Health care waste management in public clinics in the iLembe District : situational analysis and intervention strategy.

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dc.contributor.advisor Knight, Stephen.
dc.creator Gabela, Sibusiso Derrick.
dc.date.accessioned 2010-10-25T10:06:05Z
dc.date.available 2010-10-25T10:06:05Z
dc.date.created 2007
dc.date.issued 2007
dc.identifier.uri http://hdl.handle.net/10413/1470
dc.description Thesis (MPH)-University of KwaZulu-Natal, 2007. en_US
dc.description.abstract INTRODUCTION All waste generated at health care facilities in the past was regarded as hazardous and needed to be incinerated first before it was disposed. The purpose of this study was to investigate health care waste (HCW) management practices employed in public health clinics in the iLembe District, with a view of developing a HCW management intervention strategy. METHODOLOGY The study design was observational, descriptive, and cross-sectional. Data was collected using a structured individual questionnaire, which was administered to key informants from 31 rural and urban government fixed public clinics in the iLembe District Municipality. RESULT Thirty public clinics in iLembe district participated in the study. A total of 210 kg/day (0.06 kg/patient/day) of HCW was estimated to be generated in public clinics, 69% was health care general waste (HCGW) and 31 % was health care risk waste (HCRW). The district's generation rate was 0.04 kg/patient/day and 0.018 kg/patient/day, for HCGW and HCRW, respectively. The study found that HCW was improperly managed in the district. DISCUSSION The findings are different when compared to World Health Organisation norms and this was attributed to improper segregation of waste categories other than sharp waste, which was given special treatment. Factors such as the number of patients, size of the clinic, types of health care services rendered, and socio-economics status of the patient played a pivotal role in the waste volume generated. It is evident that no proper HCW management plan was being implemented in the district public clinics. CONCLUSION The management of health care risk waste is of great concern. There is a need for development of a health care waste management intervention strategy that must be implemented consistently and universally in the district. RECOMMENDATIONS It is recommended that a proper health care waste management intervention strategy be developed and implemented in the whole district. This strategy must incorporate training programmes and a waste management plan.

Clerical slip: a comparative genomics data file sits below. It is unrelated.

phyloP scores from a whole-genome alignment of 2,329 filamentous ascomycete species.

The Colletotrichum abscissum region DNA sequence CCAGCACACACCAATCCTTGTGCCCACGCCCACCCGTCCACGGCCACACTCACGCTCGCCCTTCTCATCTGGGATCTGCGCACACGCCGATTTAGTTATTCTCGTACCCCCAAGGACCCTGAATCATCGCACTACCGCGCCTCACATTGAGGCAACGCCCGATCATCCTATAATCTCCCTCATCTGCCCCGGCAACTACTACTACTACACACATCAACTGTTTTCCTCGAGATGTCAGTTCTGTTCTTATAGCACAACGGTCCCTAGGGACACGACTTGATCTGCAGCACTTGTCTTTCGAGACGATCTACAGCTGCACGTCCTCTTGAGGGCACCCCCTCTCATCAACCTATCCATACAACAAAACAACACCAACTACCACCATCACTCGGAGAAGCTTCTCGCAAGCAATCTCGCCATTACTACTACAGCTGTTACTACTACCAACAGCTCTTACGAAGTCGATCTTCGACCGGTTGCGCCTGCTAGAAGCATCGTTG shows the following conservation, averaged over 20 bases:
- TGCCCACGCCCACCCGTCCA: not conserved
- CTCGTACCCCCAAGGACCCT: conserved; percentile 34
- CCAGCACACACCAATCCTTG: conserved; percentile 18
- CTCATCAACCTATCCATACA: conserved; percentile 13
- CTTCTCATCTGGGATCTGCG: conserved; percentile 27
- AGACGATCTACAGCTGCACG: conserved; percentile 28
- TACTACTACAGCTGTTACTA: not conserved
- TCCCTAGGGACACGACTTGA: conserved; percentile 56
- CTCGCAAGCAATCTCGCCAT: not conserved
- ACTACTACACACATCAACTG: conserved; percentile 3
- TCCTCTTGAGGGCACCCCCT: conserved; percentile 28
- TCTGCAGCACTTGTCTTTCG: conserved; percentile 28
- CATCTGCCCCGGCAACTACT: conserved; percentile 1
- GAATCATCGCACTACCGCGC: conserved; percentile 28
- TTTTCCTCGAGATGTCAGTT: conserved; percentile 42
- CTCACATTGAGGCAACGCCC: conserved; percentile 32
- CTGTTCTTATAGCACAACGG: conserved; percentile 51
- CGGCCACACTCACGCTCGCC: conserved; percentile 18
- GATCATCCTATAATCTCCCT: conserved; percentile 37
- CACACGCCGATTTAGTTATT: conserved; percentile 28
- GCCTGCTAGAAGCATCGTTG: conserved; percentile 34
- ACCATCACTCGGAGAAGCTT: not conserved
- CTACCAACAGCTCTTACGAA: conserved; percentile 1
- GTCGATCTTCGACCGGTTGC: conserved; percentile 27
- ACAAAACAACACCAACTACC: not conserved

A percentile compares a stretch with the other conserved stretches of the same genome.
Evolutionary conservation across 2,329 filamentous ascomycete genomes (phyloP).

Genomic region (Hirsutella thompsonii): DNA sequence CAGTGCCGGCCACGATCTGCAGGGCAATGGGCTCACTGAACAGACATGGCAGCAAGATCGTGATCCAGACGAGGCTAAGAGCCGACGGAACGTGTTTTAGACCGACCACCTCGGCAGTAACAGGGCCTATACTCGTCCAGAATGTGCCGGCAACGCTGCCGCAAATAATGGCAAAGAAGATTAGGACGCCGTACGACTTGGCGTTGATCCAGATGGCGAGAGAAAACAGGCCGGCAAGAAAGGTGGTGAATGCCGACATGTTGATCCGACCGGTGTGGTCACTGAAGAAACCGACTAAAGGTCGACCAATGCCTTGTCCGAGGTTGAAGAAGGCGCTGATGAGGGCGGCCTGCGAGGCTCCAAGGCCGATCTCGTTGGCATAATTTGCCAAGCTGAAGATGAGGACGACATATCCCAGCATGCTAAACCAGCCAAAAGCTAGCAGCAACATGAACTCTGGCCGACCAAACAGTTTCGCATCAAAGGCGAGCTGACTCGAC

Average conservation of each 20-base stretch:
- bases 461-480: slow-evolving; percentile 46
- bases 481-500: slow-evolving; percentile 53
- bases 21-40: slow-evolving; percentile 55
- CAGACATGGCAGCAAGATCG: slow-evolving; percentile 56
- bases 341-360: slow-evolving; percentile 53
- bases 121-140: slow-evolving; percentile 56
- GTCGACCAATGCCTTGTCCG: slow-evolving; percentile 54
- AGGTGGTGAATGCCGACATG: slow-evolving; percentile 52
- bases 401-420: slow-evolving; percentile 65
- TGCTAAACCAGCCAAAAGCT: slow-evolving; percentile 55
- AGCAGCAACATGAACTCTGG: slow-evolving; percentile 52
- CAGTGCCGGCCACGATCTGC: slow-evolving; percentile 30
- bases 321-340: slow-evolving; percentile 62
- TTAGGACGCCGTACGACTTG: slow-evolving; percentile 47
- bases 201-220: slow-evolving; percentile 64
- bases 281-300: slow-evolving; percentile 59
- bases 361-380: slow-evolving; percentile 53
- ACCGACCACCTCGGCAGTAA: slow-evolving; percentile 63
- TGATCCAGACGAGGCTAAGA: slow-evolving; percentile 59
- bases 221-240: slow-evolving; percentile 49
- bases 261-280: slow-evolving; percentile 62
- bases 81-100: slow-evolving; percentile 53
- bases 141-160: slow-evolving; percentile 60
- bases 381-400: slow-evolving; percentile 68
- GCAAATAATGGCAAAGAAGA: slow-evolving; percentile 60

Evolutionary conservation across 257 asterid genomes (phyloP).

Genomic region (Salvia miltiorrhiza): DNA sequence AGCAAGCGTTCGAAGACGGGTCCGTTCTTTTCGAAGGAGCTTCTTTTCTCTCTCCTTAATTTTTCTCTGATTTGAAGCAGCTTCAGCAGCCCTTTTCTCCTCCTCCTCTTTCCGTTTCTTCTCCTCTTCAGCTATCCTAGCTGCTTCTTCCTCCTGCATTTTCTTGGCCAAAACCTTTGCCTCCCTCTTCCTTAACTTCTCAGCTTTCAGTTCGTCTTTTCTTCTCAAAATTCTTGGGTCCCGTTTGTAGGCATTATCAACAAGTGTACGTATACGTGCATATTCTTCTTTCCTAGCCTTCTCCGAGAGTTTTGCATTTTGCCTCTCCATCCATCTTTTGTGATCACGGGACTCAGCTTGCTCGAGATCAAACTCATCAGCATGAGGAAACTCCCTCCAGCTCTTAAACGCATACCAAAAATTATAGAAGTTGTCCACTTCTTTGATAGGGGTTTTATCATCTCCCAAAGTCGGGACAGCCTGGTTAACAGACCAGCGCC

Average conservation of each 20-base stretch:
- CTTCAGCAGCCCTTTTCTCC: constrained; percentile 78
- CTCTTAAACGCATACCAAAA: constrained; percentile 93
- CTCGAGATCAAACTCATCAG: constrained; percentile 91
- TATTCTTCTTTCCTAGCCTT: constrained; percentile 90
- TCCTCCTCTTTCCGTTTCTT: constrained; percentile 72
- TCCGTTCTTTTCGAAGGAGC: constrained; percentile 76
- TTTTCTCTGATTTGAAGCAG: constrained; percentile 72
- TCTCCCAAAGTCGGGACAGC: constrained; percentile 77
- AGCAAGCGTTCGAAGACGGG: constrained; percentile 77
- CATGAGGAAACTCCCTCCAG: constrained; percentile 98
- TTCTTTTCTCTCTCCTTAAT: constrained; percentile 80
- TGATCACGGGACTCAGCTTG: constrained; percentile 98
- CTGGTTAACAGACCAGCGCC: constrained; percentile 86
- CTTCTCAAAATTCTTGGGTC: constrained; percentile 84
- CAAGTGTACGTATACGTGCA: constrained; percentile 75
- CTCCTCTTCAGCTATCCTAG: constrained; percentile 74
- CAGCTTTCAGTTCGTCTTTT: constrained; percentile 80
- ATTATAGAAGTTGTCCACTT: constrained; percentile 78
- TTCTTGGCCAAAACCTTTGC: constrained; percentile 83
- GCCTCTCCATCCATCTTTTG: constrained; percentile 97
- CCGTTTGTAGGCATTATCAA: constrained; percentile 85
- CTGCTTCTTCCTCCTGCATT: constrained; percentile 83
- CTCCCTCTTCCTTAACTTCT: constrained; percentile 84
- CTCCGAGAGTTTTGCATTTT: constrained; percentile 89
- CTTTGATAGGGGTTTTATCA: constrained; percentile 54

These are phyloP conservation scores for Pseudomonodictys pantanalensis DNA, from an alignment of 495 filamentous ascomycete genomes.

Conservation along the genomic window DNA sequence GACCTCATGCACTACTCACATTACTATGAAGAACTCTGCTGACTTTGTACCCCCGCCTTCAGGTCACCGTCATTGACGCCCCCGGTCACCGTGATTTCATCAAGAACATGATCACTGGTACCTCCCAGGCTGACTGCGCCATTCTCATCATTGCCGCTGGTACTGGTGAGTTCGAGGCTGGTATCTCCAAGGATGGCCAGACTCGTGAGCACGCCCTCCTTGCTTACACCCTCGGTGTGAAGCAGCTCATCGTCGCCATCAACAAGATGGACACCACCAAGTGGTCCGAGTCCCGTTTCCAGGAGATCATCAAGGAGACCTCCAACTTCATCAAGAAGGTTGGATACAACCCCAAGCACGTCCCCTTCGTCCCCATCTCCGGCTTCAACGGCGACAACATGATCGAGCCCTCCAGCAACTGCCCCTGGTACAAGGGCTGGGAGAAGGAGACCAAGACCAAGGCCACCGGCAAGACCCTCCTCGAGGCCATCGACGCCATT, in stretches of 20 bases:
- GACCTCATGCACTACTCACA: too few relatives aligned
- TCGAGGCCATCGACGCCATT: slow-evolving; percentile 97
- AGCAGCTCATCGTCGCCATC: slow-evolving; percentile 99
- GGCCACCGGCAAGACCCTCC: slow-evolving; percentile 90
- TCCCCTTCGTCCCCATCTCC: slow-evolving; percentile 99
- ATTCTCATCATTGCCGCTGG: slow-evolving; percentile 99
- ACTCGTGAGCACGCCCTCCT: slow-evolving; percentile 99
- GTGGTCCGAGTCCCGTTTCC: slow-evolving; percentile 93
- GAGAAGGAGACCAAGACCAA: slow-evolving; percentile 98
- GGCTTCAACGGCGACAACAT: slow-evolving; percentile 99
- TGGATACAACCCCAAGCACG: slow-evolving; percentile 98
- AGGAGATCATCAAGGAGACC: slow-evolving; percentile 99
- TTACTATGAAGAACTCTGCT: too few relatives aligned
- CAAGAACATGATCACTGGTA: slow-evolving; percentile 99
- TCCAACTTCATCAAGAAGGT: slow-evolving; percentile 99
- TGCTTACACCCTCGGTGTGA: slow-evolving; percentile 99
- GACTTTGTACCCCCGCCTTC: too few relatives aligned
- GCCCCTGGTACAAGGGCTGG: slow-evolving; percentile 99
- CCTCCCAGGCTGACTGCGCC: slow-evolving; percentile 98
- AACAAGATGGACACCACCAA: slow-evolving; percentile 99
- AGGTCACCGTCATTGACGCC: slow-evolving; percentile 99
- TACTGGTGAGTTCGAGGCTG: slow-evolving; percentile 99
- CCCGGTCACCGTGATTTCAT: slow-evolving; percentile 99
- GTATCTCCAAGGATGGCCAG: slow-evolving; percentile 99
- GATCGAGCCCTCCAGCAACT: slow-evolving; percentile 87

dc.language.iso en en_US
dc.subject Medical wastes. en_US
dc.subject Refuse and refuse disposal. en_US
dc.subject Health facilities--Sanitation. en_US
dc.subject Medical wastes--iLembe District--KwaZulu-Natal. en_US
dc.subject Theses--Public health medicine. en_US
dc.subject Refuse and refuse disposal--iLembe District--KwaZulu-Natal. en_US
dc.title Health care waste management in public clinics in the iLembe District : situational analysis and intervention strategy. en_US
dc.type Thesis en_US

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